Director, RN-BSN Program
Length of time at Loyola:
Dr. Monique Ridosh calls herself a “transplant.” After growing up in Miami, Florida, she moved to Chicago with her husband and son ten years ago. Here, as in Miami, she finds herself surrounded by very diverse people in a city that she loves.
“It was a very transient community,” she said of her neighborhood in Miami, “then I came to Chicago, where there are more people from all over the world.”
Since moving to Chicago, Ridosh has taught nursing to undergraduate and graduate students at Loyola University Chicago and appreciates every minute of her work. She now teaches in the RN to BSN Degree Completion Program in the Marcella Niehoff School of Nursing.
“The fact that it’s a Catholic institution…you’re a part of a community that embraces mission and values,” she said. “It is very different than working for industry, where you are not free in that way to practice and to teach.”
As her teaching style has evolved, she has incorporated Ignatian Pedagogy into the material, which integrates experience, reflection and judgment into learning. Ridosh focuses on reflection in order for her students to complete the learning cycle.
“In every course that I have taught, there has been some component of reflection,” she said. “I really believe that students need to learn not just to understand content, but to be able to reflect on what they learned.”
Applying reflection specifically to nursing has not been a challenge for her. In her classes, she requires students to write blog posts, either each week or at the end of the course, to reflect on how they can turn what they learned in class into their practice.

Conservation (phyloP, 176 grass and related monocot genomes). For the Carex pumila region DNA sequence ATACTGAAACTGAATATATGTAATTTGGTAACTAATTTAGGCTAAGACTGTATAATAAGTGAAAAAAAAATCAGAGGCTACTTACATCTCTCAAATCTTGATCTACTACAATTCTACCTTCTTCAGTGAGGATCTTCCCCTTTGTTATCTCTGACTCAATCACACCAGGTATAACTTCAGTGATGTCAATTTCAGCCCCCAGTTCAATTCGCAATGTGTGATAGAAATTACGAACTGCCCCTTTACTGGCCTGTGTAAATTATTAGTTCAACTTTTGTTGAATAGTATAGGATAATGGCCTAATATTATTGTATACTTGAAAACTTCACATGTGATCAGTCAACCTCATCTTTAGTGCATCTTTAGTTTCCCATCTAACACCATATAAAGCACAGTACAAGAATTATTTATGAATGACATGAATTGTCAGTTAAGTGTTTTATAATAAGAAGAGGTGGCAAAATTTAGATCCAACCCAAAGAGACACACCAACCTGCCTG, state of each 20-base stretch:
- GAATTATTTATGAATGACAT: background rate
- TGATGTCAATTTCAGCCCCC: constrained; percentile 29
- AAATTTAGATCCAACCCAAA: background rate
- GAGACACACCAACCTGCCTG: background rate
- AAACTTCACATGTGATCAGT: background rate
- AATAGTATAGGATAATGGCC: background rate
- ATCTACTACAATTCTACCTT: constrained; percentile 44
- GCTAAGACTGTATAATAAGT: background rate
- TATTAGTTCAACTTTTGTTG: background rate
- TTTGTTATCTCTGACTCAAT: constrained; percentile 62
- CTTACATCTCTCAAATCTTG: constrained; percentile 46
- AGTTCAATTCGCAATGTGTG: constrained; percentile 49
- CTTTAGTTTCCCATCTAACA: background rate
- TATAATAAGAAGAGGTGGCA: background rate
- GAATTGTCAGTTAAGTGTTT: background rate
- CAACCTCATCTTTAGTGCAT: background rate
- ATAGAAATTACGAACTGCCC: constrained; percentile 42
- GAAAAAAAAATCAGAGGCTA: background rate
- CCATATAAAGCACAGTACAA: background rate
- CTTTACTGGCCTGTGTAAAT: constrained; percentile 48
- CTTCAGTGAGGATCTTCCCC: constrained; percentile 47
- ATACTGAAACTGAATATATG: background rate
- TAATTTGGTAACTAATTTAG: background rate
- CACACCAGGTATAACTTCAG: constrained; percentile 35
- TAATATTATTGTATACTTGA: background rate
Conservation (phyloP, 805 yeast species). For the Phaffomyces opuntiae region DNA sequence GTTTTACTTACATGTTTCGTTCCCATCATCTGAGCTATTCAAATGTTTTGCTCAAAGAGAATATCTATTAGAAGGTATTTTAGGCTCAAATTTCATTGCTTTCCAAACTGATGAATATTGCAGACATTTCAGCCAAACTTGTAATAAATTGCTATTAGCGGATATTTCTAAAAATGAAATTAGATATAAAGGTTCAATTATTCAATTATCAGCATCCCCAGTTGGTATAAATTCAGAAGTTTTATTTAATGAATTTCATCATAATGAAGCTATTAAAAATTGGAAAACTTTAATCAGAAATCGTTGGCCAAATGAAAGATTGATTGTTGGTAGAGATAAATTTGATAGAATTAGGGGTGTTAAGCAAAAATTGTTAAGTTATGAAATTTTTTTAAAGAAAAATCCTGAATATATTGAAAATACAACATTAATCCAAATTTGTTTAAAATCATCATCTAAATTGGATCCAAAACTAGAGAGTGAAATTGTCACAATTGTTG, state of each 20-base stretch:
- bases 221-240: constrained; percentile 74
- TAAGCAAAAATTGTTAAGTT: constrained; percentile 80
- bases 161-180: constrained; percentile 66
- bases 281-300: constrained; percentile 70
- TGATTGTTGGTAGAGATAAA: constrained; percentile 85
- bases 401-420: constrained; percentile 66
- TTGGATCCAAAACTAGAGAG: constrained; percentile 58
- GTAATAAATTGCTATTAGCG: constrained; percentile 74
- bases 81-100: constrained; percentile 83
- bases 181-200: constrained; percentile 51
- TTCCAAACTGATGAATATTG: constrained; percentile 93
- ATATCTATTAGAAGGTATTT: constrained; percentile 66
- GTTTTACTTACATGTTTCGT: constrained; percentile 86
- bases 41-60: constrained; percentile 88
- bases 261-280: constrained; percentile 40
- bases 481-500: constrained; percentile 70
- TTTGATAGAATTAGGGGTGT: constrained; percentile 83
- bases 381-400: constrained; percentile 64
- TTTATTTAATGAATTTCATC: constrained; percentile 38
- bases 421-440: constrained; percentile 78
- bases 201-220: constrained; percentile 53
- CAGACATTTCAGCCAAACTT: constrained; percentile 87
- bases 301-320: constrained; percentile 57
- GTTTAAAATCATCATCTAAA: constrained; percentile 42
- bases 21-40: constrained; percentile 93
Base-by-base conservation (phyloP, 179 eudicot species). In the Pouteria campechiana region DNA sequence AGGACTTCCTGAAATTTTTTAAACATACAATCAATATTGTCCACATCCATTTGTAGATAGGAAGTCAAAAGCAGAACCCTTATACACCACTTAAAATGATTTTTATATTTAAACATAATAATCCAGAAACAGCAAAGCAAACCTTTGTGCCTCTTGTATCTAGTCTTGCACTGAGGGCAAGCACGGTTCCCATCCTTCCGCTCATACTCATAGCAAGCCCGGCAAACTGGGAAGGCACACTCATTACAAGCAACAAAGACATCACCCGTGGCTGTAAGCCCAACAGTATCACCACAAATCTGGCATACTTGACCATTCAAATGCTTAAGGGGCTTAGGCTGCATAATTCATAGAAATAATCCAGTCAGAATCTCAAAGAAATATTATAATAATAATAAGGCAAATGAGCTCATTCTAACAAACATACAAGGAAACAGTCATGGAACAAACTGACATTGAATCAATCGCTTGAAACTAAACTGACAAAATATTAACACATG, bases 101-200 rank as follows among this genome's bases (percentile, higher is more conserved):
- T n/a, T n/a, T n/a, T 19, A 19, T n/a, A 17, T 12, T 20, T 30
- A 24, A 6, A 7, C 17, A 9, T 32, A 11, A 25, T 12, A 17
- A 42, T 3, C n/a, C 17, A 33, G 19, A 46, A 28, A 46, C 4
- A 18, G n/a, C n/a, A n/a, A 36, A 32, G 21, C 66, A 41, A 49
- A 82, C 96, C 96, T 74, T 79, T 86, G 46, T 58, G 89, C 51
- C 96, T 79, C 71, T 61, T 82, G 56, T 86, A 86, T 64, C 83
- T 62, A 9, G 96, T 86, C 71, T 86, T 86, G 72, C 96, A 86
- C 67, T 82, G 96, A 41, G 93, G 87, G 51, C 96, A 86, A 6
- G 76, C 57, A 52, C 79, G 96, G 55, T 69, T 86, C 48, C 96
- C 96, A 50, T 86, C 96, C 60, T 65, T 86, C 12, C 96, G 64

“There is a component we offer that’s focused on helping [students] think conceptually and be able to broaden their scope and look at the communities that they are serving beyond the hospital walls,” she said. “When they get that piece, you see it in their reflection.”
While Monique has witnessed the growth of her students as they proceed through the RN-to-BSN program, the students themselves have responded enthusiastically to her teaching philosophy.
“[Dr. Ridosh’s class has] opened my eyes to a new world,” said student Robin Smedley. “You go out and learn an entire new part of nursing.”
Student Kristine Yorde added, “Monique is really accessible and has great knowledge. You can tell she really cares for nurses and their continuing education.”
Interview and article by Amanda McDonald, Undergraduate Work-Study Student
Video by Amaechi Ugwu, Graduate Intern
Faculty Center for Ignatian Pedagogy